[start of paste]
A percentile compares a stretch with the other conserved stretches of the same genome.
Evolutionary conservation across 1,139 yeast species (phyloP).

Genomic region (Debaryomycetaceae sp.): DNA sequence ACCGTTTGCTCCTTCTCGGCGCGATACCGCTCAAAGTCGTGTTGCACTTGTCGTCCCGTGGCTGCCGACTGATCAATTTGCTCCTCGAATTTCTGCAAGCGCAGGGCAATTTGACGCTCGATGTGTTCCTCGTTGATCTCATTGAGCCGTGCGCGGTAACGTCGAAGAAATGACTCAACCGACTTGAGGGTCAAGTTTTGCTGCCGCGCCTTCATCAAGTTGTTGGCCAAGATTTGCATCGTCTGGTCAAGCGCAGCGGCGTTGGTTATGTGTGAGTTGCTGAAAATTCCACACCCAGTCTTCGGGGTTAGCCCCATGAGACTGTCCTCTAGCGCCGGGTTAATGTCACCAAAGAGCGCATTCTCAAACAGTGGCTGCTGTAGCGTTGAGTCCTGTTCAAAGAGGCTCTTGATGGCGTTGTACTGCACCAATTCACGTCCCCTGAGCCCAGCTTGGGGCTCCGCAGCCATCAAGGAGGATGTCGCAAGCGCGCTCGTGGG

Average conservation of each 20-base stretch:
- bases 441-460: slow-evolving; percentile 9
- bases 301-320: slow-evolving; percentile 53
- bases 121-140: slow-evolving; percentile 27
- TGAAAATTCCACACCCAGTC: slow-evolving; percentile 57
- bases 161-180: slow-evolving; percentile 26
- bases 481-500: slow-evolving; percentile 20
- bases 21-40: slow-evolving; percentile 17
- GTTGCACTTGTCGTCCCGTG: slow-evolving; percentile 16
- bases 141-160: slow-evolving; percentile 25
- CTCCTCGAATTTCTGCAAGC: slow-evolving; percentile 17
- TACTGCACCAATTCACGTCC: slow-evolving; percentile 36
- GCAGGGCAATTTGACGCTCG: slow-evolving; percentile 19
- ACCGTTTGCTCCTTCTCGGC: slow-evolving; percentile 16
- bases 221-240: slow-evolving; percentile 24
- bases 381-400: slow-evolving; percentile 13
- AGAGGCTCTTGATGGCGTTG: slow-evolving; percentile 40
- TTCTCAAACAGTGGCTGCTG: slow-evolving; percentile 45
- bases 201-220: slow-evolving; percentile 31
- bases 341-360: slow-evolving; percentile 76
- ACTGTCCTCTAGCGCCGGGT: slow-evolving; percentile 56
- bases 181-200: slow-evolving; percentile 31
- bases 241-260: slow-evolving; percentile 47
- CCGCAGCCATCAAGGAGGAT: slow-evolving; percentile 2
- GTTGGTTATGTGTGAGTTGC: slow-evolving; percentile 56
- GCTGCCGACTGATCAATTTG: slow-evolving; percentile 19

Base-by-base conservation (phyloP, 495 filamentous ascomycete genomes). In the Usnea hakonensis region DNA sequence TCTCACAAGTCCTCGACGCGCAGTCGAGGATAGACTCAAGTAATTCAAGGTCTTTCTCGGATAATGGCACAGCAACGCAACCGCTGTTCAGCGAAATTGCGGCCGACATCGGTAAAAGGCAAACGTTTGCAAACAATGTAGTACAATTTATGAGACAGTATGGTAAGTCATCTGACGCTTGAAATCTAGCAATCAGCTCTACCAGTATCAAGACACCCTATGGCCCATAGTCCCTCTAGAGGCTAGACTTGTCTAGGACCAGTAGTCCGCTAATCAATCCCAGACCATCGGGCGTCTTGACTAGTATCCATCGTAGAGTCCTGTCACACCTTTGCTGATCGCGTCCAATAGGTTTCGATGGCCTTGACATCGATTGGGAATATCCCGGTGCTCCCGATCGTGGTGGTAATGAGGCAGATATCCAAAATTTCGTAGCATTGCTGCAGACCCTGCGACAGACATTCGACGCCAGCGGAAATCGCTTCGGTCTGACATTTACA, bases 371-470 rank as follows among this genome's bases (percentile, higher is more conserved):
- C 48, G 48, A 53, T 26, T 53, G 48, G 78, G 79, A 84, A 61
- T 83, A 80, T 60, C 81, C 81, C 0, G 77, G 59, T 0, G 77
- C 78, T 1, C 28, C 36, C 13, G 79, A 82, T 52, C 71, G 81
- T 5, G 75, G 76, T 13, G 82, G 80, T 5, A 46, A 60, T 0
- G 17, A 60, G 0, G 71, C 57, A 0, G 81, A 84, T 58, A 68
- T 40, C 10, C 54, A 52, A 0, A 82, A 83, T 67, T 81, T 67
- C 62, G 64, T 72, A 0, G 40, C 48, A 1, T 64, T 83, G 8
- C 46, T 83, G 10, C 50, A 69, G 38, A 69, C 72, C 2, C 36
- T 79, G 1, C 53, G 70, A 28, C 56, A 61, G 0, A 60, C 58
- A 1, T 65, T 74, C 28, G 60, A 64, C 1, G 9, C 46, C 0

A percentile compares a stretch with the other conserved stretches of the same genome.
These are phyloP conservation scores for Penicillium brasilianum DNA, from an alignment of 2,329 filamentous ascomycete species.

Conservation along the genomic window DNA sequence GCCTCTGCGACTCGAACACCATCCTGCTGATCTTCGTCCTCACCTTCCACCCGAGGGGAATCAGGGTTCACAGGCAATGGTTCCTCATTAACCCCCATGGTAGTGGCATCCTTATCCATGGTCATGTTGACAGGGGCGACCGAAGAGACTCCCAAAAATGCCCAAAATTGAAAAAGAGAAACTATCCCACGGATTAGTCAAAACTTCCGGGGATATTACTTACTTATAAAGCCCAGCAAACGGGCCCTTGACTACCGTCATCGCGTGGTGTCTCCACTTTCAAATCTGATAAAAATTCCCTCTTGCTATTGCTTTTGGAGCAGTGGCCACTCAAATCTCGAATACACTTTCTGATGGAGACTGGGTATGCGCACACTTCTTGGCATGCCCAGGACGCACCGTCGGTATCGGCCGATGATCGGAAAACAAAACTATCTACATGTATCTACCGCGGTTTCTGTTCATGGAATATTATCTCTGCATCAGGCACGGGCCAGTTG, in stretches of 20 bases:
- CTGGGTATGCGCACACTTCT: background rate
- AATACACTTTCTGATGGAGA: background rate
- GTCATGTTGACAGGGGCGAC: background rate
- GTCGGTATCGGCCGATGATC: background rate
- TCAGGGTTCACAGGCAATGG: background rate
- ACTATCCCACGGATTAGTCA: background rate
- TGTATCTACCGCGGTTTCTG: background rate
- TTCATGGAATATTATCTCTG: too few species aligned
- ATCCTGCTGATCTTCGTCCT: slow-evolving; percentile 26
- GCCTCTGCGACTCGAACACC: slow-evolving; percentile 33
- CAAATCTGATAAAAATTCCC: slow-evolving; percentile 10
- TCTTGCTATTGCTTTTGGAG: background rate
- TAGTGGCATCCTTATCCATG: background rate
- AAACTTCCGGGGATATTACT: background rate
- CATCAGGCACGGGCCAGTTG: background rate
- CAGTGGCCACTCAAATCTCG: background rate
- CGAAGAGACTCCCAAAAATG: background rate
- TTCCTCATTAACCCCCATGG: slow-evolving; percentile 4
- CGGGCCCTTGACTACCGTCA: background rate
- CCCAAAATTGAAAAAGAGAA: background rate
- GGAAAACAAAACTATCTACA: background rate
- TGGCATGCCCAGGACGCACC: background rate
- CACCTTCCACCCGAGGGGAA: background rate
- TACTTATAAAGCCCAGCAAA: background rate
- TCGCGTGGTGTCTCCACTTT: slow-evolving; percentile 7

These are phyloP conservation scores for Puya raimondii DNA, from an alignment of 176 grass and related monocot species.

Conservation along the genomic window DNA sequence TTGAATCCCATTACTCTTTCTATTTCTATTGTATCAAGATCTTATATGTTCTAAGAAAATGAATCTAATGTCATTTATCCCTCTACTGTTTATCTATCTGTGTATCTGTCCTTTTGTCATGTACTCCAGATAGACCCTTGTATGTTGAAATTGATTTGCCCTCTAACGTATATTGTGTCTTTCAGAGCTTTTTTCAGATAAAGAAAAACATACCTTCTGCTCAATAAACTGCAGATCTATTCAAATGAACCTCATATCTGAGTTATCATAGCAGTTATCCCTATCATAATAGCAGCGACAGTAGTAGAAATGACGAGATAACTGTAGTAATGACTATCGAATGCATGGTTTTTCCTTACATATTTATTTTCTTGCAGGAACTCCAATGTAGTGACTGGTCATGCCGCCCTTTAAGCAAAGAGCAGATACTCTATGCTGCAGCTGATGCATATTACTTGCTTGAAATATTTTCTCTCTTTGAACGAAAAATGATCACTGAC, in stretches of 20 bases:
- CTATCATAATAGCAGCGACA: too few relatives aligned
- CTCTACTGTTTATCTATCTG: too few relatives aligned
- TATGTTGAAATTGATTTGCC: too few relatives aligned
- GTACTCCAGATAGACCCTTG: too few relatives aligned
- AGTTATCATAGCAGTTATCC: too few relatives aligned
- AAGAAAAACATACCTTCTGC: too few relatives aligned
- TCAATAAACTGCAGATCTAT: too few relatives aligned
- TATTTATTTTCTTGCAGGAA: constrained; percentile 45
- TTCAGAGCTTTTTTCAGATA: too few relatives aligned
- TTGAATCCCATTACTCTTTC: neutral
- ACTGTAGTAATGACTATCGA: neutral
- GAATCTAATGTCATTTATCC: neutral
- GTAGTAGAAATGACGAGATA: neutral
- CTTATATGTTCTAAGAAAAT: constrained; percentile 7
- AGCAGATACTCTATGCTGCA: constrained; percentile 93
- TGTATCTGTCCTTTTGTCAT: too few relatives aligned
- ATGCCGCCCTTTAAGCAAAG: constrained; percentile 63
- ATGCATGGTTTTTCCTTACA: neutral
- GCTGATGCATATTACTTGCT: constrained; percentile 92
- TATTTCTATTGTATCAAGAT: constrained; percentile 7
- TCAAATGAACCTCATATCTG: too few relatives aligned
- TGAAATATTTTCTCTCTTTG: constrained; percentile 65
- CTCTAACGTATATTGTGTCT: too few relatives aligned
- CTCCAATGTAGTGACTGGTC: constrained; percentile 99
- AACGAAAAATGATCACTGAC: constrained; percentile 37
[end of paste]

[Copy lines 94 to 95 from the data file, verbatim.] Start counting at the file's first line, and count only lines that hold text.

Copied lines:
- CTCCAATGTAGTGACTGGTC: constrained; percentile 99
- AACGAAAAATGATCACTGAC: constrained; percentile 37